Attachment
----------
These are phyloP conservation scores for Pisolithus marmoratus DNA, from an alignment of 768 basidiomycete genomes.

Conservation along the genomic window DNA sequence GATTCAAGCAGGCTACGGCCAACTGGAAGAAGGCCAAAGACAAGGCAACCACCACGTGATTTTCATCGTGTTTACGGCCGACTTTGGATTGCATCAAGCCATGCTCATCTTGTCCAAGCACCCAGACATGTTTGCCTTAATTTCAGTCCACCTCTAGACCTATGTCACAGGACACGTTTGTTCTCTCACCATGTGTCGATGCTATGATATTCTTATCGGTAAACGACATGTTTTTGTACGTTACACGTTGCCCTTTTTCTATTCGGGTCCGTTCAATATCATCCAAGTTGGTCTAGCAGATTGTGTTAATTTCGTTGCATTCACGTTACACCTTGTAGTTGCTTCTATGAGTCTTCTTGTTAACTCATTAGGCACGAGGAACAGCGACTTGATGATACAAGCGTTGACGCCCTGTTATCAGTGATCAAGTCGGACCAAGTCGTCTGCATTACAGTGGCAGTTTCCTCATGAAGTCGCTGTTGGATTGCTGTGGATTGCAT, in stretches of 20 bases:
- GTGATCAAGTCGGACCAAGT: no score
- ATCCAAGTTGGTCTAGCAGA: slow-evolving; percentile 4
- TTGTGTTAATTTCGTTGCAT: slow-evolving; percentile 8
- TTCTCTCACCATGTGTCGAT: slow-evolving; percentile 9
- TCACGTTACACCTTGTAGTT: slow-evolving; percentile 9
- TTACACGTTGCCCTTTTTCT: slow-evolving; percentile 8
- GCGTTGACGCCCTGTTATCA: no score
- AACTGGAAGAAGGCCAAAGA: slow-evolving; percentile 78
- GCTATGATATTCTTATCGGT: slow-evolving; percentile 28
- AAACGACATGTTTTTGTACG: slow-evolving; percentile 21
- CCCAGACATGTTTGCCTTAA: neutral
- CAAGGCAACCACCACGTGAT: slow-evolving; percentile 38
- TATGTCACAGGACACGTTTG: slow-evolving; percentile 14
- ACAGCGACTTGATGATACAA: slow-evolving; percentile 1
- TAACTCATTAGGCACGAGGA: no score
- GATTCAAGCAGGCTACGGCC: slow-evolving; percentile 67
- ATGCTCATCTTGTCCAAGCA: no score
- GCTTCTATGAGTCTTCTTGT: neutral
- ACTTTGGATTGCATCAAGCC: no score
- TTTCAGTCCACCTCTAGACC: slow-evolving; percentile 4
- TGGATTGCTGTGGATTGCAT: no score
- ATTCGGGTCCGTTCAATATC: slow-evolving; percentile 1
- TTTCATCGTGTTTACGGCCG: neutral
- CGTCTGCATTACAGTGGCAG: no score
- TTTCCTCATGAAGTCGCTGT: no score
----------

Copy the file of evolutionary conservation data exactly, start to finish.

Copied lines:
These are phyloP conservation scores for Pisolithus marmoratus DNA, from an alignment of 768 basidiomycete genomes.

Conservation along the genomic window DNA sequence GATTCAAGCAGGCTACGGCCAACTGGAAGAAGGCCAAAGACAAGGCAACCACCACGTGATTTTCATCGTGTTTACGGCCGACTTTGGATTGCATCAAGCCATGCTCATCTTGTCCAAGCACCCAGACATGTTTGCCTTAATTTCAGTCCACCTCTAGACCTATGTCACAGGACACGTTTGTTCTCTCACCATGTGTCGATGCTATGATATTCTTATCGGTAAACGACATGTTTTTGTACGTTACACGTTGCCCTTTTTCTATTCGGGTCCGTTCAATATCATCCAAGTTGGTCTAGCAGATTGTGTTAATTTCGTTGCATTCACGTTACACCTTGTAGTTGCTTCTATGAGTCTTCTTGTTAACTCATTAGGCACGAGGAACAGCGACTTGATGATACAAGCGTTGACGCCCTGTTATCAGTGATCAAGTCGGACCAAGTCGTCTGCATTACAGTGGCAGTTTCCTCATGAAGTCGCTGTTGGATTGCTGTGGATTGCAT, in stretches of 20 bases:
- GTGATCAAGTCGGACCAAGT: no score
- ATCCAAGTTGGTCTAGCAGA: slow-evolving; percentile 4
- TTGTGTTAATTTCGTTGCAT: slow-evolving; percentile 8
- TTCTCTCACCATGTGTCGAT: slow-evolving; percentile 9
- TCACGTTACACCTTGTAGTT: slow-evolving; percentile 9
- TTACACGTTGCCCTTTTTCT: slow-evolving; percentile 8
- GCGTTGACGCCCTGTTATCA: no score
- AACTGGAAGAAGGCCAAAGA: slow-evolving; percentile 78
- GCTATGATATTCTTATCGGT: slow-evolving; percentile 28
- AAACGACATGTTTTTGTACG: slow-evolving; percentile 21
- CCCAGACATGTTTGCCTTAA: neutral
- CAAGGCAACCACCACGTGAT: slow-evolving; percentile 38
- TATGTCACAGGACACGTTTG: slow-evolving; percentile 14
- ACAGCGACTTGATGATACAA: slow-evolving; percentile 1
- TAACTCATTAGGCACGAGGA: no score
- GATTCAAGCAGGCTACGGCC: slow-evolving; percentile 67
- ATGCTCATCTTGTCCAAGCA: no score
- GCTTCTATGAGTCTTCTTGT: neutral
- ACTTTGGATTGCATCAAGCC: no score
- TTTCAGTCCACCTCTAGACC: slow-evolving; percentile 4
- TGGATTGCTGTGGATTGCAT: no score
- ATTCGGGTCCGTTCAATATC: slow-evolving; percentile 1
- TTTCATCGTGTTTACGGCCG: neutral
- CGTCTGCATTACAGTGGCAG: no score
- TTTCCTCATGAAGTCGCTGT: no score